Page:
Items may use any of several formats: a Likert scale with ranked options, true-false, or forced choice, although other formats such as sentence completion or visual analogue scales are possible. True-false involves questions that the individual denotes as either being true or false about themselves. Forced-choice is a set of statements that require the individual to choose one as being most representative of themselves.

If the inventory includes items from different factors or constructs, the items can be mixed together or kept in groups. Sometimes the way people answer the item will change depending on the context offered by the neighbouring items.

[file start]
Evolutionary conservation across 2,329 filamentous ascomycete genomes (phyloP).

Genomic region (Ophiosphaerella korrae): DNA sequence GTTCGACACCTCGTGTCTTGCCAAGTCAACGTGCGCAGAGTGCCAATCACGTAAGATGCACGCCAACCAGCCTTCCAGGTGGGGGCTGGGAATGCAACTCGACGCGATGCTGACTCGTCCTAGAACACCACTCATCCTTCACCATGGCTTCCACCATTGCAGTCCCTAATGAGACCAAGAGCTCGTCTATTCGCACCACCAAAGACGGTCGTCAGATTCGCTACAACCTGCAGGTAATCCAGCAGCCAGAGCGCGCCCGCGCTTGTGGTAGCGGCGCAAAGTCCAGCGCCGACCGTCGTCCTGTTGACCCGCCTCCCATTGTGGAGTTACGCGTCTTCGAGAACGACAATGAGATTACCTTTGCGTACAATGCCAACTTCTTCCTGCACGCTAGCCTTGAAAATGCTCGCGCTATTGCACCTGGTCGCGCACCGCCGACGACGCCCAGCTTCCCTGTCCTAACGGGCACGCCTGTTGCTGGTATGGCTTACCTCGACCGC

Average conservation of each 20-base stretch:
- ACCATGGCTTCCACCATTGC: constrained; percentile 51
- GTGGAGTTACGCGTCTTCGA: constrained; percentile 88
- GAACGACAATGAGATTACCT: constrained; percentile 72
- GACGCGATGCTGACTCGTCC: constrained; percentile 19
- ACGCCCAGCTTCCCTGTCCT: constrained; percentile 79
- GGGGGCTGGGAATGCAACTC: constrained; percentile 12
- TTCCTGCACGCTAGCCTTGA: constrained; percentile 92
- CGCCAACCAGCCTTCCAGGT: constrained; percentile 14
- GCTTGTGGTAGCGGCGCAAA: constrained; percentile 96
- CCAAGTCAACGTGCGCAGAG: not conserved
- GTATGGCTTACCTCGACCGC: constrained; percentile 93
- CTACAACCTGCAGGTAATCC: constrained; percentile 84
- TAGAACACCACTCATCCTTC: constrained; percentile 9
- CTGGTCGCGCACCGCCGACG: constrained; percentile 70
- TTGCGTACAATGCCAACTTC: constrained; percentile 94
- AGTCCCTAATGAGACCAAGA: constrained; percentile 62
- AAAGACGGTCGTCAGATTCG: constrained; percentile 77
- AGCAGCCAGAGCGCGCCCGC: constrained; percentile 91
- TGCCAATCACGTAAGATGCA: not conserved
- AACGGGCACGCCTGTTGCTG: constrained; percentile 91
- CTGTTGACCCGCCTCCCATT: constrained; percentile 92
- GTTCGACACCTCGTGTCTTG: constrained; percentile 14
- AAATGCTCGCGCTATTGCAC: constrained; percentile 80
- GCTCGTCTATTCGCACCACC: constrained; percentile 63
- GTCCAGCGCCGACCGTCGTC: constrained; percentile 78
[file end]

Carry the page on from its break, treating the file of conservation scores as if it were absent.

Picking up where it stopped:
Personality Inventories

Self-report personality inventories include questions dealing with behaviours, responses to situations, characteristic thoughts and beliefs, habits, symptoms, and feelings. Test-takers-are usually asked to indicate how well each item describes themselves or how much they agree with each item. Formats are varied, from adjectives such as “warm”, to sentences such as “I like parties”, or reports of behaviour “I have driven past the speed limit” and response formats from yes/no to Likert scales, to continuous “slider” responses. Some inventories are global, such as the NEO, others focus on particular domains, such as anger or aggression.